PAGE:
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Taiwan's justice ministry 'brainstorming' on same-sex marriage bill

Taiwan's justice ministry is working on a same-sex marriage draft bill in response to results of referendum No. 12

Buddhist same-sex wedding in Taiwan.

Buddhist same-sex wedding in Taiwan. (Wikimedia Commons photo)

TAIPEI (Taiwan News) -- In response to the results of referendum No. 12, Taiwan's Ministry of Justice is devising a same-sex marriage draft bill which it will present to the Legislative Yuan before March 1, announced Justice Minister Tsai Ching-hsiang (蔡清祥) yesterday (Dec. 5), reported CNA.

During a meeting of the Judicial and Legal Committee in the Legislative Yuan held yesterday, several legislators questioned Tsai on the results of the referendum on same-sex marriage and the progress of legislation to address those outcomes. In response to a question about the ministry's plan of action following the referendum by Kuomintang (KMT) Legislator Lin Te-fu (林德福), Tsai said, "Currently, same-sex marriage should be guaranteed by a special law, and the bill will be sent to the legislature before May 24 next year."

However, Democratic Progressive Party (DPP) Legislator Yu Mei-nu (尤美女), questioned the timeframe, as the Referendum Act (公民投票法) requires that legislation called for in a referendum must be submitted to the legislature within three months. Tsai said that according to the Council of Grand Justices’ Constitutional Interpretation No. 748 issued on May 24 of last year, which states that the prohibition of same-sex marriage violates the constitution, the bill should be sent to the legislature by May 24 of 2019. Yu immediately rebutted Tsai's response by saying that the justices explained that if no legislation was enacted after the two-year period, same sex couples could register for marriage in accordance with civil law, and it did not mean that the administrative branch must send a bill to the legislature before May 24.

Tsai explained that the results of the referendum had been announced on Nov. 30, therefore the bill should be sent to the legislature before March of next year (three months later). Tsai said that previous statements referred to the interpretation of the constitution, but they were taken out of context before recent developments.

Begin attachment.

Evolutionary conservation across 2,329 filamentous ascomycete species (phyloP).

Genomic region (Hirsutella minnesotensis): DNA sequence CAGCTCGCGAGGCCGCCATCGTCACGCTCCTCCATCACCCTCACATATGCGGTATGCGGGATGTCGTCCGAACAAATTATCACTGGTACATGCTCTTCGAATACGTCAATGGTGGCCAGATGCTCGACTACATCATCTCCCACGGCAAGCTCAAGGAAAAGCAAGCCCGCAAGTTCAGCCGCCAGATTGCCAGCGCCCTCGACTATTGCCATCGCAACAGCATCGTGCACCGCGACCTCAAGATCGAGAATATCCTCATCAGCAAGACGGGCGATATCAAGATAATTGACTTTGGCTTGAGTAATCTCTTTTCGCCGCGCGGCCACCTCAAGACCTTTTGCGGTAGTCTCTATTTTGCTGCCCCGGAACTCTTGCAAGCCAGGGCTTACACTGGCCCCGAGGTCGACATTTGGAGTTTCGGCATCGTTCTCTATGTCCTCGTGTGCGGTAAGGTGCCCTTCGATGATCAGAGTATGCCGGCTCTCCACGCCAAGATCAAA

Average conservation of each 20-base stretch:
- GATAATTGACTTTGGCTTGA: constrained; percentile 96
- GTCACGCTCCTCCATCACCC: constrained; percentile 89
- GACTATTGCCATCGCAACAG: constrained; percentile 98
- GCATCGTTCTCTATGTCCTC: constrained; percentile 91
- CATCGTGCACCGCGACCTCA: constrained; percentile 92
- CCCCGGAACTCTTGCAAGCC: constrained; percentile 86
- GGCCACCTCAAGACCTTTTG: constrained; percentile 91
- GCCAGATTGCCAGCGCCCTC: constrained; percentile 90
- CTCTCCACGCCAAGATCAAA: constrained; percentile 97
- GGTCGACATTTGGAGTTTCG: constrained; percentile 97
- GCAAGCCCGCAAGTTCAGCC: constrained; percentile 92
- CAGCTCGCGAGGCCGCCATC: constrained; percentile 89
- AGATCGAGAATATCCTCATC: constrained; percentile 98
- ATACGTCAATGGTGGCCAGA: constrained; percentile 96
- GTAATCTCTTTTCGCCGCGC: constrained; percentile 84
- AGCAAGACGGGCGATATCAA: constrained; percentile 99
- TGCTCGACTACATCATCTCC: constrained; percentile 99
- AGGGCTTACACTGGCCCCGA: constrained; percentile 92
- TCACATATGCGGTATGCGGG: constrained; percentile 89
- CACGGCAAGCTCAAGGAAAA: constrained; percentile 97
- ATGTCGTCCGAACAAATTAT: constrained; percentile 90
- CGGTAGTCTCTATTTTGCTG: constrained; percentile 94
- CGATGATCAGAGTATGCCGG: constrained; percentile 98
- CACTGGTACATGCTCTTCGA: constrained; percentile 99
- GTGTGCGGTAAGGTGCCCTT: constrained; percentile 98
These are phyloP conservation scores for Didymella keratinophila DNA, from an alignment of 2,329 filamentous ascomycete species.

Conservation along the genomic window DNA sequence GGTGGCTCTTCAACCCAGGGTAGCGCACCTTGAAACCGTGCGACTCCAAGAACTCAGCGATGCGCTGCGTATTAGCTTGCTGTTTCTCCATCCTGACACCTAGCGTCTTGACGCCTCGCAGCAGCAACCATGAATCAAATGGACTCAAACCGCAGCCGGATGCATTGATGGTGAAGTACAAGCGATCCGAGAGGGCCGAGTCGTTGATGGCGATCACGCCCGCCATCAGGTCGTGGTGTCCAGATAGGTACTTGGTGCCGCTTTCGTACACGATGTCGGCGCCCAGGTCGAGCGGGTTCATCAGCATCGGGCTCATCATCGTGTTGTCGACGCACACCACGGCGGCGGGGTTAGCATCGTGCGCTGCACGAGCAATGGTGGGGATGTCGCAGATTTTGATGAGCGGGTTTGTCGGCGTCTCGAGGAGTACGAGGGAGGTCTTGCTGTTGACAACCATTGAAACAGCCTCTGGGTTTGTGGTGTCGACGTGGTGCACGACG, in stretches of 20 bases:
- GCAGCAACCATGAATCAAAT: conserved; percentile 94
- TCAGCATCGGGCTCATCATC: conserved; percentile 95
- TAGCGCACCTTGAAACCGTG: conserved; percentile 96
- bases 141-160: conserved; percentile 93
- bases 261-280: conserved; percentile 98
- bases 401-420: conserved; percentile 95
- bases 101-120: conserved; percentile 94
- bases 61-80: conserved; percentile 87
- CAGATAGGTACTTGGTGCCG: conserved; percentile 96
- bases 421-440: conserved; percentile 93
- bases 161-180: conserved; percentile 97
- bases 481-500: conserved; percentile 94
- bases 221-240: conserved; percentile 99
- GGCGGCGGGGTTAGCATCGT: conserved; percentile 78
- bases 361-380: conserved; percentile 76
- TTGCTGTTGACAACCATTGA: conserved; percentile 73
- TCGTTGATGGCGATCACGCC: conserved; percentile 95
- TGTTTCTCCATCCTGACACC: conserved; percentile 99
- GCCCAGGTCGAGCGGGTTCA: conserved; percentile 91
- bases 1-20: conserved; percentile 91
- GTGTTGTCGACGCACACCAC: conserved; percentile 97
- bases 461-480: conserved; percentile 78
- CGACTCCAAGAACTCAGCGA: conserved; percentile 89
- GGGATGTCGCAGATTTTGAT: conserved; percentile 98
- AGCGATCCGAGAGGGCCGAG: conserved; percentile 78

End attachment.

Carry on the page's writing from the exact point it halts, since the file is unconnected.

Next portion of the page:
Tsai said that the new course of action is based on both the justices' explanation and the provisions of the referendum law.

KMT legislator Jason Hsu (許毓仁) then questioned whether human rights could be put into a referendum. Hsu said that human rights are universal values and need not to be proven in other ways.

When asked by Hsu whether Taiwan's incorporation of same-sex marriage rights into the referendums was a big mistake, Tsai said it was "inconvenient for him to comment." However, Tsai did say that the protection of human rights has always been the goal of the Ministry of Justice.

Hsu asked again how a special law for same-sex marriage would ensure equality and nondiscrimination, how it differs from civil marriage, and how to to give same-sex unions a substantive guarantee. Tsai said that he would carry out legal work according to the principle of equal protection of marriage freedom and equality revealed by the justices' interpretation of the constitution.

Tsai said that the ministry has yet to decide on whether to adopt same-sex marriage or same-sex partnerships, and the bill is still in the process of "brainstorming."

Referendum No. 12 asked: "Do you agree that the right to persons of the same sex to create a permanent union should be guaranteed by an institution other than marriage as defined by the Civil Code?" The essence of the referendum was asking voters if they preferred to not allow a change in the Civil Code to allow same-sex couples to marry, and instead force the government to devise a separate law.

The referendum passed during the Nov. 24 nine-in-one elections with 6,401,748 (61.12 percent)) in favor and 4,072,471 opposed (38.88 percent).